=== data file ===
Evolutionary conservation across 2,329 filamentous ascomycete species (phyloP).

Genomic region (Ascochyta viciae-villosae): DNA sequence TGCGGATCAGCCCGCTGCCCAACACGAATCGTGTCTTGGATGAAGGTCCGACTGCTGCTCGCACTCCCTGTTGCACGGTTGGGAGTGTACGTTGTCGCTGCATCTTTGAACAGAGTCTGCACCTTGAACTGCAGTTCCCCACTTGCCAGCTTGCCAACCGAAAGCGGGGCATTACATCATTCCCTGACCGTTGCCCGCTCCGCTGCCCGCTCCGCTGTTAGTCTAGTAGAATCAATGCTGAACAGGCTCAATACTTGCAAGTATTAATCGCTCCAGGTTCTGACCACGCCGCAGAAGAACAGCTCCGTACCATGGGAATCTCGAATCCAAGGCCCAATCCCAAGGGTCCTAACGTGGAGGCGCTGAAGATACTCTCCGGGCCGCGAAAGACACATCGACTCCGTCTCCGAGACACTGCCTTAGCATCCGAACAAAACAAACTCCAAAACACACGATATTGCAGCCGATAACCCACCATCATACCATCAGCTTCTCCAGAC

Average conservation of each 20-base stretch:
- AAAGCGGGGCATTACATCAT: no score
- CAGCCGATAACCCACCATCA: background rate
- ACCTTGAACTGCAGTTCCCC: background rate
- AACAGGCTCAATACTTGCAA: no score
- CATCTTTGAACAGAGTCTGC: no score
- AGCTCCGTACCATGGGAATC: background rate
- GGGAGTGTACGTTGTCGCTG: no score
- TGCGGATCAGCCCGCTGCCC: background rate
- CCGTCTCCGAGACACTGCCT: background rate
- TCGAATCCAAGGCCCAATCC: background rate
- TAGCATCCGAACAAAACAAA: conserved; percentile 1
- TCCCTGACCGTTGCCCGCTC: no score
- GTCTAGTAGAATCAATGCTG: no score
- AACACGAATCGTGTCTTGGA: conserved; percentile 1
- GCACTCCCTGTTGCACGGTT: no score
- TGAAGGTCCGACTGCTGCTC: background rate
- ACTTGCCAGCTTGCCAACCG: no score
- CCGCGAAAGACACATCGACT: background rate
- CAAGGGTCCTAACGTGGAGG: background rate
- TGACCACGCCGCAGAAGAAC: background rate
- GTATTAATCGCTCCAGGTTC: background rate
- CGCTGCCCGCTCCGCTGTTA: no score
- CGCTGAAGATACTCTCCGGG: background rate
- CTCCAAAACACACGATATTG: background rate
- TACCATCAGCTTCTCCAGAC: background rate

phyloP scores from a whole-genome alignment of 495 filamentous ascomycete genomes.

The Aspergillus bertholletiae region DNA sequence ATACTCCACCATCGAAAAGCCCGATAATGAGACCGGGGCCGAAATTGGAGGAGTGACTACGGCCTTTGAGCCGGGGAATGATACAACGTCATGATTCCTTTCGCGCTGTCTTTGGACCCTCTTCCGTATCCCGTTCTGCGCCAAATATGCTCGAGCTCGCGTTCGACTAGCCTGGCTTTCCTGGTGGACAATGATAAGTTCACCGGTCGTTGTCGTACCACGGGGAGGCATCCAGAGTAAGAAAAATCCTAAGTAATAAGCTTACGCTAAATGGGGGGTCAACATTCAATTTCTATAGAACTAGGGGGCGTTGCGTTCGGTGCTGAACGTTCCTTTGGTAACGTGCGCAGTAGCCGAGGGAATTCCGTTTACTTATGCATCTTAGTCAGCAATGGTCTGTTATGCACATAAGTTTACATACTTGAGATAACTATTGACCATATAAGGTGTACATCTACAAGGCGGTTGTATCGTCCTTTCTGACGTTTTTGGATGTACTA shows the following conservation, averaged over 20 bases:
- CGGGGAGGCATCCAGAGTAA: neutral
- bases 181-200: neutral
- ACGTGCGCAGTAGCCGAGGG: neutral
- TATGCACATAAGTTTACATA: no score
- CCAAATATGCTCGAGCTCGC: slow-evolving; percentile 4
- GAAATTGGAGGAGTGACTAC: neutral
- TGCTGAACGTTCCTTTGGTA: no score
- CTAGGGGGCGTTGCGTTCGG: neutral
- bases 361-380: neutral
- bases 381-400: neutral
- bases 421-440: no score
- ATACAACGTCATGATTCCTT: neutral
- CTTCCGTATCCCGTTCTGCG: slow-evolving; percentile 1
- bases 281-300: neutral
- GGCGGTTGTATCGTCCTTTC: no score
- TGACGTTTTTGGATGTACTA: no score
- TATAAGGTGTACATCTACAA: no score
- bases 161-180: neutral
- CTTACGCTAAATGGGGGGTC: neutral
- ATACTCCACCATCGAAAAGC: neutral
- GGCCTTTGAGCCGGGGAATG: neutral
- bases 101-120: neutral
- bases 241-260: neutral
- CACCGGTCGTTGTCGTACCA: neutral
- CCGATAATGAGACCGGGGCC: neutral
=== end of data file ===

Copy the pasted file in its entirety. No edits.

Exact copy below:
Evolutionary conservation across 2,329 filamentous ascomycete species (phyloP).

Genomic region (Ascochyta viciae-villosae): DNA sequence TGCGGATCAGCCCGCTGCCCAACACGAATCGTGTCTTGGATGAAGGTCCGACTGCTGCTCGCACTCCCTGTTGCACGGTTGGGAGTGTACGTTGTCGCTGCATCTTTGAACAGAGTCTGCACCTTGAACTGCAGTTCCCCACTTGCCAGCTTGCCAACCGAAAGCGGGGCATTACATCATTCCCTGACCGTTGCCCGCTCCGCTGCCCGCTCCGCTGTTAGTCTAGTAGAATCAATGCTGAACAGGCTCAATACTTGCAAGTATTAATCGCTCCAGGTTCTGACCACGCCGCAGAAGAACAGCTCCGTACCATGGGAATCTCGAATCCAAGGCCCAATCCCAAGGGTCCTAACGTGGAGGCGCTGAAGATACTCTCCGGGCCGCGAAAGACACATCGACTCCGTCTCCGAGACACTGCCTTAGCATCCGAACAAAACAAACTCCAAAACACACGATATTGCAGCCGATAACCCACCATCATACCATCAGCTTCTCCAGAC

Average conservation of each 20-base stretch:
- AAAGCGGGGCATTACATCAT: no score
- CAGCCGATAACCCACCATCA: background rate
- ACCTTGAACTGCAGTTCCCC: background rate
- AACAGGCTCAATACTTGCAA: no score
- CATCTTTGAACAGAGTCTGC: no score
- AGCTCCGTACCATGGGAATC: background rate
- GGGAGTGTACGTTGTCGCTG: no score
- TGCGGATCAGCCCGCTGCCC: background rate
- CCGTCTCCGAGACACTGCCT: background rate
- TCGAATCCAAGGCCCAATCC: background rate
- TAGCATCCGAACAAAACAAA: conserved; percentile 1
- TCCCTGACCGTTGCCCGCTC: no score
- GTCTAGTAGAATCAATGCTG: no score
- AACACGAATCGTGTCTTGGA: conserved; percentile 1
- GCACTCCCTGTTGCACGGTT: no score
- TGAAGGTCCGACTGCTGCTC: background rate
- ACTTGCCAGCTTGCCAACCG: no score
- CCGCGAAAGACACATCGACT: background rate
- CAAGGGTCCTAACGTGGAGG: background rate
- TGACCACGCCGCAGAAGAAC: background rate
- GTATTAATCGCTCCAGGTTC: background rate
- CGCTGCCCGCTCCGCTGTTA: no score
- CGCTGAAGATACTCTCCGGG: background rate
- CTCCAAAACACACGATATTG: background rate
- TACCATCAGCTTCTCCAGAC: background rate

phyloP scores from a whole-genome alignment of 495 filamentous ascomycete genomes.

The Aspergillus bertholletiae region DNA sequence ATACTCCACCATCGAAAAGCCCGATAATGAGACCGGGGCCGAAATTGGAGGAGTGACTACGGCCTTTGAGCCGGGGAATGATACAACGTCATGATTCCTTTCGCGCTGTCTTTGGACCCTCTTCCGTATCCCGTTCTGCGCCAAATATGCTCGAGCTCGCGTTCGACTAGCCTGGCTTTCCTGGTGGACAATGATAAGTTCACCGGTCGTTGTCGTACCACGGGGAGGCATCCAGAGTAAGAAAAATCCTAAGTAATAAGCTTACGCTAAATGGGGGGTCAACATTCAATTTCTATAGAACTAGGGGGCGTTGCGTTCGGTGCTGAACGTTCCTTTGGTAACGTGCGCAGTAGCCGAGGGAATTCCGTTTACTTATGCATCTTAGTCAGCAATGGTCTGTTATGCACATAAGTTTACATACTTGAGATAACTATTGACCATATAAGGTGTACATCTACAAGGCGGTTGTATCGTCCTTTCTGACGTTTTTGGATGTACTA shows the following conservation, averaged over 20 bases:
- CGGGGAGGCATCCAGAGTAA: neutral
- bases 181-200: neutral
- ACGTGCGCAGTAGCCGAGGG: neutral
- TATGCACATAAGTTTACATA: no score
- CCAAATATGCTCGAGCTCGC: slow-evolving; percentile 4
- GAAATTGGAGGAGTGACTAC: neutral
- TGCTGAACGTTCCTTTGGTA: no score
- CTAGGGGGCGTTGCGTTCGG: neutral
- bases 361-380: neutral
- bases 381-400: neutral
- bases 421-440: no score
- ATACAACGTCATGATTCCTT: neutral
- CTTCCGTATCCCGTTCTGCG: slow-evolving; percentile 1
- bases 281-300: neutral
- GGCGGTTGTATCGTCCTTTC: no score
- TGACGTTTTTGGATGTACTA: no score
- TATAAGGTGTACATCTACAA: no score
- bases 161-180: neutral
- CTTACGCTAAATGGGGGGTC: neutral
- ATACTCCACCATCGAAAAGC: neutral
- GGCCTTTGAGCCGGGGAATG: neutral
- bases 101-120: neutral
- bases 241-260: neutral
- CACCGGTCGTTGTCGTACCA: neutral
- CCGATAATGAGACCGGGGCC: neutral